Boris Johnson has rejected claims that the UK Government’s multi-billion-pound high-speed rail project will cause “economic disaster” for Scotland.
The prime minister gave the green light for the HS2 project this morning, saying the government believed it should proceed despite spiralling costs that could top £100 billion.
He committed to both the London to Birmingham rail line and the next phase from Birmingham to Leeds and Manchester, saying he would integrate the project with a Leeds to Manchester train line known as Northern Powerhouse Rail.
Phase 2B of the scheme would see the HS2 integrated into lines to Edinburgh and Glasgow by the middle to end of the decade.
SNP Westminster leader Ian Blackford said spending on infrastructure is “obviously welcome” but criticised the choice of route.
“Building the line from the south up simply does not address connectivity, and if the UK government want to make real progress and real improvements work should also start to improve the connections from Scotland to the north of England and on to London,” he said.
“No number of prime ministerial vanity projects will ever heal the economic damage and the damage to connectivity which this Tory Brexit will inflict”, he added.
Mr Blackford then joked about Mr Johnson’s purported support for a bridge across the Irish Sea to connect Northern Ireland to Scotland.
He said: “This is a prime minister that couldn’t even build a bridge across the Thames. He’ll, therefore, have to forgive those of us that are sceptical that he can build one over the 20-mile expanse of the North Sea.”
Tory MPs roared with laughter as Mr Johnson picked up on Mr Blackford’s error and said: “As far as his plan to build a bridge across the North Sea, I think he needs to look at the geography of the United Kingdom.”
North East Fife MP Wendy Chamberlain said the project would not fix economic divides unless it was “part of a bolder rail revolution”.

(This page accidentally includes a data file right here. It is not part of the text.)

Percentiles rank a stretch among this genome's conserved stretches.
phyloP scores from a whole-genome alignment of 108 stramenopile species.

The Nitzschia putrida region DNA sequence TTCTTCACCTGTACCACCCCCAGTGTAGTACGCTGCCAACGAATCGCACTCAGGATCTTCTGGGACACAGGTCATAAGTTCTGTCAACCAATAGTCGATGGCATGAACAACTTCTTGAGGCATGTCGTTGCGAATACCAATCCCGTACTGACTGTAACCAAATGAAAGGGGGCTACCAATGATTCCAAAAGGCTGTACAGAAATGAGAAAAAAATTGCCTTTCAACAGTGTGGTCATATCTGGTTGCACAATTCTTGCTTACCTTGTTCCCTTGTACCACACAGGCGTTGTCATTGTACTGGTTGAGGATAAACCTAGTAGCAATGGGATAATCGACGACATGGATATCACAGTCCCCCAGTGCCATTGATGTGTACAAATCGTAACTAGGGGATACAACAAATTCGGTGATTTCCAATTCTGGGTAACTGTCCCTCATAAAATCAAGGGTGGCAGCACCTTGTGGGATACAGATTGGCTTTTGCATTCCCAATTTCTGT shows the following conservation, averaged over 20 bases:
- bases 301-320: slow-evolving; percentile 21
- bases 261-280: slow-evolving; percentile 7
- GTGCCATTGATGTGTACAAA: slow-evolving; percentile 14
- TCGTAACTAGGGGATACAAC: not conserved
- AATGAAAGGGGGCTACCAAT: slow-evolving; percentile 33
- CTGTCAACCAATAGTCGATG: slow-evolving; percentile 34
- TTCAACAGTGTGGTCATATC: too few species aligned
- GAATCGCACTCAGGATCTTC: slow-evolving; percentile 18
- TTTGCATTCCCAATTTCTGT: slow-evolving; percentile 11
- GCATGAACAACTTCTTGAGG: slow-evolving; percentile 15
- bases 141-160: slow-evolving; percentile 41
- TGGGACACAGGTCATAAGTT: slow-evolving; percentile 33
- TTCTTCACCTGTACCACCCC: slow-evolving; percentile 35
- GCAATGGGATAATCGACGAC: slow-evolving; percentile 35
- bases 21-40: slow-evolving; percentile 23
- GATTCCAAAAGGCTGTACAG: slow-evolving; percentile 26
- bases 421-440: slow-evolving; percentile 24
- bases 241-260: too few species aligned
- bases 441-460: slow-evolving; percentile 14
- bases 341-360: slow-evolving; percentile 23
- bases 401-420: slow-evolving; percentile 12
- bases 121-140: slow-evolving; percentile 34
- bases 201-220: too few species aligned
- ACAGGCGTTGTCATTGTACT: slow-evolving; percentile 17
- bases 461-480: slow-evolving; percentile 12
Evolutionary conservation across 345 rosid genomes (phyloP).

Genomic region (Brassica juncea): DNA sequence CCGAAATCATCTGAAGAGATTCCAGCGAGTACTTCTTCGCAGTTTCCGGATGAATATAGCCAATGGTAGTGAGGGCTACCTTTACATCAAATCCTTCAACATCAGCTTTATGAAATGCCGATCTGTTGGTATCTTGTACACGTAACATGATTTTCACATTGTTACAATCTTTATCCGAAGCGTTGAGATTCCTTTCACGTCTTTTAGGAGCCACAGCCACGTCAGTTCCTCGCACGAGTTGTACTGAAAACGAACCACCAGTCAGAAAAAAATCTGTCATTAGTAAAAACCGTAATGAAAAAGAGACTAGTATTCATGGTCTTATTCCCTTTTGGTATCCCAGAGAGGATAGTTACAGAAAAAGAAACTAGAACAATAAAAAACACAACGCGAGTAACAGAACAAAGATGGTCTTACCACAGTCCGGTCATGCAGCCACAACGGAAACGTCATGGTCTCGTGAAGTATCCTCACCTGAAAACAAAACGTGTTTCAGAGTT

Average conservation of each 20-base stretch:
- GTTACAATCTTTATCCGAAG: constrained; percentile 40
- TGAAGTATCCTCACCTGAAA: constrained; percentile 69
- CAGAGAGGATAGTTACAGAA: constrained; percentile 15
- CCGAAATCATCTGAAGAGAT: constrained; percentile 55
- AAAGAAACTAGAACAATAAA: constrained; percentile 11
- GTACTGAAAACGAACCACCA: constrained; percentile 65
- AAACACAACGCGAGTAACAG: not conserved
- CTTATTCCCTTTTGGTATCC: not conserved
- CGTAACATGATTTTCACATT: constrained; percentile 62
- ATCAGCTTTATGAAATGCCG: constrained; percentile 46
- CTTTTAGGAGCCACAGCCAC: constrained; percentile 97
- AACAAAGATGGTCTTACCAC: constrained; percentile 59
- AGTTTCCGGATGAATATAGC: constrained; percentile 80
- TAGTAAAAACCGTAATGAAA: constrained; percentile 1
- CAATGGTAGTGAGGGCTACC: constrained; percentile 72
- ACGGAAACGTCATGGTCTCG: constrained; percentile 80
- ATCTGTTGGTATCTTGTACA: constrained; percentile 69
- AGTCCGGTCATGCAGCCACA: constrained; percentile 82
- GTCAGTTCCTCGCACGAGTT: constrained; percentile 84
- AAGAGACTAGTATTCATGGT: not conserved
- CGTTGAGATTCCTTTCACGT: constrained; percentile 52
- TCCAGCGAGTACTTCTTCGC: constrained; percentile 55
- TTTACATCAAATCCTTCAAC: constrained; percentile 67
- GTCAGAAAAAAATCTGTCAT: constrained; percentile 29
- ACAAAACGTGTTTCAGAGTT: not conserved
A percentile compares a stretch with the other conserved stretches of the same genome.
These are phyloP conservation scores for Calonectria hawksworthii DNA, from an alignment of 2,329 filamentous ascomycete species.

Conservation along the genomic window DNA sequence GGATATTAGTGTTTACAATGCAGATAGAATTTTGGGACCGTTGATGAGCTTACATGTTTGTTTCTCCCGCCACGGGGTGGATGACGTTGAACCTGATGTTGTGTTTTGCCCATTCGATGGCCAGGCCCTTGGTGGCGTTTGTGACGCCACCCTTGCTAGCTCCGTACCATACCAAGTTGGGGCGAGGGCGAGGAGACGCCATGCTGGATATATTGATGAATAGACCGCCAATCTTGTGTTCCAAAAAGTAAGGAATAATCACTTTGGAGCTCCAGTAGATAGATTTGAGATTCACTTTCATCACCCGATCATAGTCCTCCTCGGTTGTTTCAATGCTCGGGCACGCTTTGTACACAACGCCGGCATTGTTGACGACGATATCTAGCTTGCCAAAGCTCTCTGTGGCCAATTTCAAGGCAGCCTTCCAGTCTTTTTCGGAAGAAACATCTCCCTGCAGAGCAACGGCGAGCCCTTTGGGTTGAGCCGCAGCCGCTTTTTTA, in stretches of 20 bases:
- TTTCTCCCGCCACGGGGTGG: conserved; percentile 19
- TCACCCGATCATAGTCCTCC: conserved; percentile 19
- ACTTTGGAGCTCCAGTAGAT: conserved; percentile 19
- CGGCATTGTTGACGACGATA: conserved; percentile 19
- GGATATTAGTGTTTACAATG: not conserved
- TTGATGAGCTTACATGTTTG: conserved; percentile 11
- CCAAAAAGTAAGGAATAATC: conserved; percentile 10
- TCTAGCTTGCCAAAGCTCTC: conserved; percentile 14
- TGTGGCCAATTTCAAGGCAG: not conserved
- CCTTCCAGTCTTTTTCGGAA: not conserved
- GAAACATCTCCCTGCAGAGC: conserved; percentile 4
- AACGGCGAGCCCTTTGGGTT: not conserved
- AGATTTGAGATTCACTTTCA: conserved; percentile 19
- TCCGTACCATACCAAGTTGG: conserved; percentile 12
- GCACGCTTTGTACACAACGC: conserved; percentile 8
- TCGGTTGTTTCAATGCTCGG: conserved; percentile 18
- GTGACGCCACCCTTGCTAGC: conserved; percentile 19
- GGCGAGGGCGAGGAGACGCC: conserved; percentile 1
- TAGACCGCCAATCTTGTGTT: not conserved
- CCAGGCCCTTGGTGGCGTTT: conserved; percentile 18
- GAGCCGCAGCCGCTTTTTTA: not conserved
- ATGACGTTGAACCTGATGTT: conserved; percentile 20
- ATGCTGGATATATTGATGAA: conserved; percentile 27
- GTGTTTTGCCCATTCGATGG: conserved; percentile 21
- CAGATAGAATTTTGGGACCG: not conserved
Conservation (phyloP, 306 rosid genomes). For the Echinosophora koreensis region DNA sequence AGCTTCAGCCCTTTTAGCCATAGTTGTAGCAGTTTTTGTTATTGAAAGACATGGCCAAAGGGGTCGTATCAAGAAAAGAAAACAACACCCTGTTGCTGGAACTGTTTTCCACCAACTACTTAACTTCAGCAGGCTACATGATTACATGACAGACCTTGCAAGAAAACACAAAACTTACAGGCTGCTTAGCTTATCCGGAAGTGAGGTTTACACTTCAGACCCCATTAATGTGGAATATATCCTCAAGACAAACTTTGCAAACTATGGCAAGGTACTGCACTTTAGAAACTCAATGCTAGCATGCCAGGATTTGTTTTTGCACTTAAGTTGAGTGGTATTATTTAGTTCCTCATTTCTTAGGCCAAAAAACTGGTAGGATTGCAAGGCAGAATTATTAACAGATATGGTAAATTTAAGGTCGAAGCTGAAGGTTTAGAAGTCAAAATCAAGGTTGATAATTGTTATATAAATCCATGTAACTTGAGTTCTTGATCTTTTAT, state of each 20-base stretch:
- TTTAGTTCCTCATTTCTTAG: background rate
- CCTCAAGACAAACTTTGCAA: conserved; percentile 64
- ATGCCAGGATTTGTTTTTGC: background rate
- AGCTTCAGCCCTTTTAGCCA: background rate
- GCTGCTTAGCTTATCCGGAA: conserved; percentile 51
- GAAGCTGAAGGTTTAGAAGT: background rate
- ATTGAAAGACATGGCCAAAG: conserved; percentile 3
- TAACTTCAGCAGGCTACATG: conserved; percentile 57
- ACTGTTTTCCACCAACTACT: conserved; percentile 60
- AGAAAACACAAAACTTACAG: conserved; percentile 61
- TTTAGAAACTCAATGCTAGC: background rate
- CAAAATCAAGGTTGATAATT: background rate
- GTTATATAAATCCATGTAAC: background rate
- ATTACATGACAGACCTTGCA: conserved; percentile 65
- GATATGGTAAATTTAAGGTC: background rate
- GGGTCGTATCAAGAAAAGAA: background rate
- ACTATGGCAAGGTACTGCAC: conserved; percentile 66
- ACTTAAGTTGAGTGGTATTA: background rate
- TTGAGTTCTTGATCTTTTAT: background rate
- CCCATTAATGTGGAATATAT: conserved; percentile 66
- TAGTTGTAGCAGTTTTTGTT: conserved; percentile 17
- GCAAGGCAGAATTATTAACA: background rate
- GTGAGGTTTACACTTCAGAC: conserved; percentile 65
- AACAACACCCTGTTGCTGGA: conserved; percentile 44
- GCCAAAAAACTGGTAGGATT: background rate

She added: “With more trains cancelled in Fife than any other area in Scotland, it could not be clearer that we need a wider wholesale reimagining of our rail network than simply cutting travel times between Birmingham and London.”
Aberdeen South MP Stephen Flynn hit out at the cost of the HS2 project, saying it would cost Aberdeen £220 million.
He said: “At the last count HS2 was projected to cost the city of Aberdeen £220 million, based upon that figure would the prime minister agree that HS2 will be an economic disaster for my city?”
This afternoon I asked the Prime Minister to accept the reality – HS2 will cost Aberdeen £220million.
Meantime, I see the MP for West Aberdeenshire & Kincardine is fawning over the project – it's almost like the Tories don't care about Aberdeen or the North East pic.twitter.com/qQmaNsVbjb
— Stephen Flynn MP (@StephenFlynnSNP) February 11, 2020
Mr Johnson batted away the suggestion, saying: “HS2 will shorten journey times across the whole of the UK including and particularity Scotland.”
The announcement follows the completion of a Government-commissioned review by former HS2 Ltd chairman Douglas Oakervee into whether or not the programme should be scrapped.
Mr Johnson said: “The review recently conducted by Douglas Oakervee … leaves no doubt of the clinching case for high-speed rail.
“A vast increase in capacity with hundreds of thousands of extra seats making it much easier for travellers to move up and down our long, narrow country.
“And that means faster journey times, not just more capacity.”
The Oakervee Review found that the final bill for HS2 could reach £106 billion.